This plan, which probably doesn’t even require a constitutional amendment (we deprive felons of their vote all the time), could restore political and fiscal sanity within a generation.  Or keep it, once the Collapse is complete.

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Rock Bottom?

Full disclosure:  I’ve never heard “Sally” used as a diminutive for “Sarah,” either.  But I’m pretty sure I could figure it out in context.

Which makes me ever so much smarter than those towering intellects, the Social Justice Warriors.

Be sure to check the comments for some bonus hilarity:

That dude on the original Star Trek was called “Bones” and “McCoy” seemingly at random. I could never understand that. And me am smart person.

I mean, it would be like calling someone “Ned” half the time when his name is “Eddard.” How could you ever take a book that did something like that seriously? His name is Eddard, not Neddard.

No one ever refer to a Margaret as “Peggy” around them. The resulting head explosion could level several city blocks.

Out of curiosity… what did they think Sally was short for? Sallyfooth, she be LaTrina’s sister.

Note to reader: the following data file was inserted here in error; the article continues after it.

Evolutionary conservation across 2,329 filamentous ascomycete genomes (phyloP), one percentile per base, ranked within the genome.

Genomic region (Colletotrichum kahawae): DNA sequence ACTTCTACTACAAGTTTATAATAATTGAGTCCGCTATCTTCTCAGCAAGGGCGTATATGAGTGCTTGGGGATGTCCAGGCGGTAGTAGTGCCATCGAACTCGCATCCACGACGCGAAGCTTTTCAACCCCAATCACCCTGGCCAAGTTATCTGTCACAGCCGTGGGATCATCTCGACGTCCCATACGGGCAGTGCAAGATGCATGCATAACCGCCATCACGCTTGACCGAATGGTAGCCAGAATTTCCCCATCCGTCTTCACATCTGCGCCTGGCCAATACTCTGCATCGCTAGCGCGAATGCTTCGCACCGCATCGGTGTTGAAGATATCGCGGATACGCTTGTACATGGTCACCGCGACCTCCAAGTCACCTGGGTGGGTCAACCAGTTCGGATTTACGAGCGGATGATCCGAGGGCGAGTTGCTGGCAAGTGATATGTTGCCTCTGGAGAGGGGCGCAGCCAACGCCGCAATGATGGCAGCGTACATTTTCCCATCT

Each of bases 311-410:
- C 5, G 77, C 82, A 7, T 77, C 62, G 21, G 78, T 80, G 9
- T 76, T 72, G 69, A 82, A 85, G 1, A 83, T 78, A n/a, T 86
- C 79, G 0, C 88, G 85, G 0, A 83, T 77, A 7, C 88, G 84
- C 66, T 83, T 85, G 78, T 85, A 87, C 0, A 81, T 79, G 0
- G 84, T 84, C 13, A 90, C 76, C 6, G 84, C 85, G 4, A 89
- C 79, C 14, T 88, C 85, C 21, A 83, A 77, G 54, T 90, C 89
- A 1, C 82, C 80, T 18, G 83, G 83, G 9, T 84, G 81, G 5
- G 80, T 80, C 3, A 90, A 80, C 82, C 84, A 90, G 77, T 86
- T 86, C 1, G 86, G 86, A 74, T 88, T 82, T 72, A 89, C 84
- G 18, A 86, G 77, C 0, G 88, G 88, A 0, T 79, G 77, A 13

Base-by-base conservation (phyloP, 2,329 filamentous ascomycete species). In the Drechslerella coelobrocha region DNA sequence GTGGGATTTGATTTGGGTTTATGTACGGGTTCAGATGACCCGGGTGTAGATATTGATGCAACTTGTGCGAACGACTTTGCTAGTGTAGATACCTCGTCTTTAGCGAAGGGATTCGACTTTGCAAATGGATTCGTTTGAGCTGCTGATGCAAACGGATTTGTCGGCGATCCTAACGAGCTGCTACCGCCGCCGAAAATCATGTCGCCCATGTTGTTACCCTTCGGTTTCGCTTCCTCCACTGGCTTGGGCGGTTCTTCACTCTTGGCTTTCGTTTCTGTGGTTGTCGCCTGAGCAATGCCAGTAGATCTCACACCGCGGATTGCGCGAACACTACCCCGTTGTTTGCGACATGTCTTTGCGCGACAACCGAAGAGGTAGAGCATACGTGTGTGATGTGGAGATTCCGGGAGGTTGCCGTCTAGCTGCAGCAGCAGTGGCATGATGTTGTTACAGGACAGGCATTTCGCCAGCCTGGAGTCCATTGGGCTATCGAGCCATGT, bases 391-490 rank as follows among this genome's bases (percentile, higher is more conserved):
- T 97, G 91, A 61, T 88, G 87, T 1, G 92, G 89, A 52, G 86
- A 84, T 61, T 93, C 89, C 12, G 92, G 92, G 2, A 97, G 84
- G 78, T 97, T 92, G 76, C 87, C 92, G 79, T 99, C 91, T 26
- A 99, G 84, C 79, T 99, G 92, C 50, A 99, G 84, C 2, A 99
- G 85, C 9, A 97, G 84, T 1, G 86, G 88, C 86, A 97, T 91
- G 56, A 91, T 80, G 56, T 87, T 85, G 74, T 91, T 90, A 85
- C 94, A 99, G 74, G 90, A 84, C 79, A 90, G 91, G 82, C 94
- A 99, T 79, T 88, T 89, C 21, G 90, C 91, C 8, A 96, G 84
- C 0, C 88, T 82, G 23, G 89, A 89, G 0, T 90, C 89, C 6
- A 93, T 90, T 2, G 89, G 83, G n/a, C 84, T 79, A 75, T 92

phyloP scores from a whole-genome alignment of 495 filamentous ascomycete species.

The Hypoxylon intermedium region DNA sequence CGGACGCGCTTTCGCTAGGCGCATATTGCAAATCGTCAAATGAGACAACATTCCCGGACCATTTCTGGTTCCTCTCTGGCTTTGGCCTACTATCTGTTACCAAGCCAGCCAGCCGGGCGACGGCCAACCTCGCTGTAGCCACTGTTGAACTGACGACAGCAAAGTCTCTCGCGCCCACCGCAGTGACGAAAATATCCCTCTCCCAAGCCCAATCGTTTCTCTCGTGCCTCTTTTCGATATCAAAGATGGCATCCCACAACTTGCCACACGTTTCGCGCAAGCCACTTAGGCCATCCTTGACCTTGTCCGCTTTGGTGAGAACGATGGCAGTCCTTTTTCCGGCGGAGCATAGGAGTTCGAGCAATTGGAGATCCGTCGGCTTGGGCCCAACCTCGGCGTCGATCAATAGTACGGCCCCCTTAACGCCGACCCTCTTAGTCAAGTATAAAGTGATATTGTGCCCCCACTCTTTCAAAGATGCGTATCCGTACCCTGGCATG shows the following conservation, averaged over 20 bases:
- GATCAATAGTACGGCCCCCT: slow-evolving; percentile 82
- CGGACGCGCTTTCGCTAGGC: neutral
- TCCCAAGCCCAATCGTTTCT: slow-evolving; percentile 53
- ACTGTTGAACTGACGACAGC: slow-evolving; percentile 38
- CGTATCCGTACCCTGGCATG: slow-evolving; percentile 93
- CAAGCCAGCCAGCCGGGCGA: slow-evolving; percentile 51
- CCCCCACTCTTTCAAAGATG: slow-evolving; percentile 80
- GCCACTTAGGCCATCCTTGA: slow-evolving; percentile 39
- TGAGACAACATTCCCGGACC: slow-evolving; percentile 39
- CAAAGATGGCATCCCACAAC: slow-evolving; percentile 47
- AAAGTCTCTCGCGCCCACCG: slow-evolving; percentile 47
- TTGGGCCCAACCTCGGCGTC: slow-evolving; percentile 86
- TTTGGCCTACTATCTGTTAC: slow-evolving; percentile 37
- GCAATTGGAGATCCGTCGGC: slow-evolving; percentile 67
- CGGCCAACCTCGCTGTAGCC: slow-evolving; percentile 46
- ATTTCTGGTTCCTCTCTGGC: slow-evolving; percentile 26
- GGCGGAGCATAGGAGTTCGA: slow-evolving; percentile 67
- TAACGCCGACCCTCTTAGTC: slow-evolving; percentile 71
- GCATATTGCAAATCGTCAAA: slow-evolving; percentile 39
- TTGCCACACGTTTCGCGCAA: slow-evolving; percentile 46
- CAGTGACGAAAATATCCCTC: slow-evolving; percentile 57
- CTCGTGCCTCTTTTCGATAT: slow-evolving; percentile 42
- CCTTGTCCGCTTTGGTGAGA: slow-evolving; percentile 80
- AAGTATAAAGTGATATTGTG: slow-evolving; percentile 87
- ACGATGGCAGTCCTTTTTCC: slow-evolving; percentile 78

That last one be just plain wrong, yo.

The bright spot in all of this: We may be hitting the bottom of the barrel re: DISQUALIFY.  If pretending to be confused by a nickname is sufficient to scupper a sci-fi story….

[PS y’all know my name isn’t really “Severian,” right?  Just so we’re all clear on that.  Oh, and feel free to randomly refer to me as “Crash”… you know, just on the off chance it’ll cause  a social justice rabbit’s furry little dome to explode].

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A Reply to John C. Wright

At the risk of this becoming nothing but the Fascism-and-Historical-Jesus Blog (Morgan, Philmon, Texan99… y’all want to weigh in here?), I found this question at John C. Wright’s Journal pretty interesting, but I can’t seem to log in to post a reply (perhaps the hacker issues are ongoing).

The question is:

I would like someone to volunteer to show me, in simple steps, how to get from statement (a) there is nothing of eternal meaning to statement (c) there is nothing of meaning. What is the missing statement (b) that links the two sentences?

My stab at an answer is:

Statement a) begs the question.

Wright writes: